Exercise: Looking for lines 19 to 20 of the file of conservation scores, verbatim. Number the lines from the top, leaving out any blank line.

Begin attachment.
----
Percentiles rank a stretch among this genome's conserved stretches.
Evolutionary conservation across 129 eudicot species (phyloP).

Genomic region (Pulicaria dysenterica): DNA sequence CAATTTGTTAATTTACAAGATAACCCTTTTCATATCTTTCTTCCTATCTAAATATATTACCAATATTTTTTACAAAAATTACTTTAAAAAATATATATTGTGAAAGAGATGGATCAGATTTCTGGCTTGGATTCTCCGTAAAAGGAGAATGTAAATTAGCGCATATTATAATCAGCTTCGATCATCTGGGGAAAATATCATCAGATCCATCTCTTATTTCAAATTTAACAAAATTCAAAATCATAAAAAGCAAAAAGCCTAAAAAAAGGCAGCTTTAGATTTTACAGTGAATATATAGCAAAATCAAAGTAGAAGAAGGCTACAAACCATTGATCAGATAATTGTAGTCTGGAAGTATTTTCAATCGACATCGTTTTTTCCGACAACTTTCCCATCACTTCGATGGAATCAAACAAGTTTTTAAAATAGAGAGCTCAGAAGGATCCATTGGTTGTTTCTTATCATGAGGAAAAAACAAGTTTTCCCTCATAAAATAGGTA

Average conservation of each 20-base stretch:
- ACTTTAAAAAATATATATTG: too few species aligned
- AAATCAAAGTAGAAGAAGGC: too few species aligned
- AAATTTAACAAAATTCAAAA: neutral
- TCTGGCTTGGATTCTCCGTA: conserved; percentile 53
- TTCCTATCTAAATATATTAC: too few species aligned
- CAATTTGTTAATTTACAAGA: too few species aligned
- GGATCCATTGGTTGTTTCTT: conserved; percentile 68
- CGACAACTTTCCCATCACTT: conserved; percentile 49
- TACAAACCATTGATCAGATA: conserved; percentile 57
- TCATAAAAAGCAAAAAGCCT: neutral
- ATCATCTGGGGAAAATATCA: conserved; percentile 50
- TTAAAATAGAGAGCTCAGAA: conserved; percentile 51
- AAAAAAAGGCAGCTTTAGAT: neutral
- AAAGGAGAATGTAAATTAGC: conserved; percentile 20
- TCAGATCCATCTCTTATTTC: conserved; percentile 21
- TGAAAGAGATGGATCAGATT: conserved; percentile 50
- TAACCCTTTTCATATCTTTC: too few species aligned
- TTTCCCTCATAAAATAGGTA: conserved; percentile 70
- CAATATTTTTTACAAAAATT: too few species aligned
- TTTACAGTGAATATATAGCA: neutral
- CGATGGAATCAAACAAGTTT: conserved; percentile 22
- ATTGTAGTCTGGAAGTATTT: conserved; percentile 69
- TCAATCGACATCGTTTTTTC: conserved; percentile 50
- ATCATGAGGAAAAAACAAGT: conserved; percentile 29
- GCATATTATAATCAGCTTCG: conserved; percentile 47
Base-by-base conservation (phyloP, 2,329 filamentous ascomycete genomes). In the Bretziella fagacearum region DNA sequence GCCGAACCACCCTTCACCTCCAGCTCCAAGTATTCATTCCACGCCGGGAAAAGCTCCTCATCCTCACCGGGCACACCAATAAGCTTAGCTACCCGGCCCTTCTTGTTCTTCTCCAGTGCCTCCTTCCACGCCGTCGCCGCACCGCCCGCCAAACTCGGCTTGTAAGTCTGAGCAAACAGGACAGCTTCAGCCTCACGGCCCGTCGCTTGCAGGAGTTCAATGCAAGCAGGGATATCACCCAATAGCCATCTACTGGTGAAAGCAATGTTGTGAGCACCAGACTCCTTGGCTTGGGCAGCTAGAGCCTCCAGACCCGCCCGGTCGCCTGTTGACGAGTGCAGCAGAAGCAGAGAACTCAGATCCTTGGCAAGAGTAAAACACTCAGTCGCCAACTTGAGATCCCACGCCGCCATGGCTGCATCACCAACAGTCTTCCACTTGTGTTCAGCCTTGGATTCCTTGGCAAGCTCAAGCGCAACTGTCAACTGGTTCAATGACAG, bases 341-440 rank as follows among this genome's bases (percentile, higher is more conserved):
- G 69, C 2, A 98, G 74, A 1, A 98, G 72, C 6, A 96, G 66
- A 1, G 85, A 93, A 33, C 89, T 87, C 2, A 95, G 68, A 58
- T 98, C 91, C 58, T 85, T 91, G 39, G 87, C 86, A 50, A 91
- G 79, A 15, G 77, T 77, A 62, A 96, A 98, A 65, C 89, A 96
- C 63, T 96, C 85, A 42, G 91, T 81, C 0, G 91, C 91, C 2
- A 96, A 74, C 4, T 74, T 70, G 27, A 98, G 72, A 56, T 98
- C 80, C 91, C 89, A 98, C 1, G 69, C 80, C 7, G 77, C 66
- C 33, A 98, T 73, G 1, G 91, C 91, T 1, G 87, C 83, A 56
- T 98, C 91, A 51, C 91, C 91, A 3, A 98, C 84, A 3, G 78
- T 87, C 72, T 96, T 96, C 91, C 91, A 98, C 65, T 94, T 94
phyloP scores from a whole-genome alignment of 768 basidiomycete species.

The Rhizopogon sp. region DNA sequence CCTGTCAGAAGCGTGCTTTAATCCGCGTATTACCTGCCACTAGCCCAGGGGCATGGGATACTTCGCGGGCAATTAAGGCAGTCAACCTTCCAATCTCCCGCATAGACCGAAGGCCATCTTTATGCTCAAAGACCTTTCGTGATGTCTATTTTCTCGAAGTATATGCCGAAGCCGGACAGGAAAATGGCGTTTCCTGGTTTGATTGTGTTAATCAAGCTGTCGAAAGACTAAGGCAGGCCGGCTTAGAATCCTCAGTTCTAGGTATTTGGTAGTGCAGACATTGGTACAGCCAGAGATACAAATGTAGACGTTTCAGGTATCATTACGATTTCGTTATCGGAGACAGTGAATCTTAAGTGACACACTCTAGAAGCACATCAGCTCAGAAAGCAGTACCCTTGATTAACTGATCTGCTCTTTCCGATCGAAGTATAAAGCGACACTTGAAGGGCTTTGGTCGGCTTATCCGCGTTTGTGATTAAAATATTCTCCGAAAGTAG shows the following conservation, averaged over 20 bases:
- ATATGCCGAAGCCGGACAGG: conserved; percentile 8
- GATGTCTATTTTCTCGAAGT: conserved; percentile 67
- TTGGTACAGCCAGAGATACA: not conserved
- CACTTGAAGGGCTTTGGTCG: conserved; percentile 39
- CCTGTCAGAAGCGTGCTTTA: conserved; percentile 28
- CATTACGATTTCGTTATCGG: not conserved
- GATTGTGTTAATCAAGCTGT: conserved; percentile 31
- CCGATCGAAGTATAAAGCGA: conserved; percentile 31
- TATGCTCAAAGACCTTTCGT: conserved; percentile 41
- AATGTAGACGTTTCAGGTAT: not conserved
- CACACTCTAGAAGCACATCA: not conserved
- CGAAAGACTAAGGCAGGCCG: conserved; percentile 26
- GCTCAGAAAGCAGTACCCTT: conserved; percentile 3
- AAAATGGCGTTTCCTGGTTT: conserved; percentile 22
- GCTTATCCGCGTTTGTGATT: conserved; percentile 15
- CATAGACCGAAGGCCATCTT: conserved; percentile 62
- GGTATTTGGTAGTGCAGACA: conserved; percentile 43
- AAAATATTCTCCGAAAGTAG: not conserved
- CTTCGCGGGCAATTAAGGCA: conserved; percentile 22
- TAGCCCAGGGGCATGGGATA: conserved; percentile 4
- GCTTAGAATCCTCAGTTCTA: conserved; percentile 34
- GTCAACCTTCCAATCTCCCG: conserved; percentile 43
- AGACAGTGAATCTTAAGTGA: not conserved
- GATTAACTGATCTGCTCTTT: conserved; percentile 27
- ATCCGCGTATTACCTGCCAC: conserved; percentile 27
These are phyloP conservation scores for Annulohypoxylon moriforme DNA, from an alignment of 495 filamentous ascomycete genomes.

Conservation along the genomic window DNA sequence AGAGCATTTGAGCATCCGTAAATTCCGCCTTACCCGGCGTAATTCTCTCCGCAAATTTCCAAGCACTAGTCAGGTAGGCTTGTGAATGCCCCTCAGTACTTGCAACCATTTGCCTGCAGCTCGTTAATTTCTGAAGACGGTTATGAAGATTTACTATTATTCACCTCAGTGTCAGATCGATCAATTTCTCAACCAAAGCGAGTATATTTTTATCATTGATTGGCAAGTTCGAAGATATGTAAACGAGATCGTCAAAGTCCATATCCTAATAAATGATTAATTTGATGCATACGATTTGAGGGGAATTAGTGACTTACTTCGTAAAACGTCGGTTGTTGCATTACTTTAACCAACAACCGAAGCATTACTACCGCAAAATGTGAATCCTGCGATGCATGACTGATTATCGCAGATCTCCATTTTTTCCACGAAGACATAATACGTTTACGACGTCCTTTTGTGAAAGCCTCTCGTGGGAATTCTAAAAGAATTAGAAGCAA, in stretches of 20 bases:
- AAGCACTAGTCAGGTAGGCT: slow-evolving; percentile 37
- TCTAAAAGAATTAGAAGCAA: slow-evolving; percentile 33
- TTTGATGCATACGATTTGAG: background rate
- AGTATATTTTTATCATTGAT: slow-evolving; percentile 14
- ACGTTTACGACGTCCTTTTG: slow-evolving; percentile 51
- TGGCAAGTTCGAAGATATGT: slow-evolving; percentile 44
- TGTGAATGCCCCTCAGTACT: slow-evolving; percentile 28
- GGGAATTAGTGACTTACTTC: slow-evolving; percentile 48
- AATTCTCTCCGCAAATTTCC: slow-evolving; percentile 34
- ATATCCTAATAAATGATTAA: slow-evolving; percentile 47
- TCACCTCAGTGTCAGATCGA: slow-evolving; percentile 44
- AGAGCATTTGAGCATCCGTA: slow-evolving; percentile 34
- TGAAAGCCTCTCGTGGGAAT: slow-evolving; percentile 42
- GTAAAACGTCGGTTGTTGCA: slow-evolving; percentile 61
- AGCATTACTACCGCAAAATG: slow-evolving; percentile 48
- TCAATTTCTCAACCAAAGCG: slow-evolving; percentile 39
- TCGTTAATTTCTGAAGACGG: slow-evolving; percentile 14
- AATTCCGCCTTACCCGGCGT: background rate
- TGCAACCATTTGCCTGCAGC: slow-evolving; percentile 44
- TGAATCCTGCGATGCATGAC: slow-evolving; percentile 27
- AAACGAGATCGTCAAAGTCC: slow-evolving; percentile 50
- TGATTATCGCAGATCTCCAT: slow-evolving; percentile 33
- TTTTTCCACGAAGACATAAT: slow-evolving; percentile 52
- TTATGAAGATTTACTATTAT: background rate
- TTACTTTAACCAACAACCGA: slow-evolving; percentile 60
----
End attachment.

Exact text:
- TCAGATCCATCTCTTATTTC: conserved; percentile 21
- TGAAAGAGATGGATCAGATT: conserved; percentile 50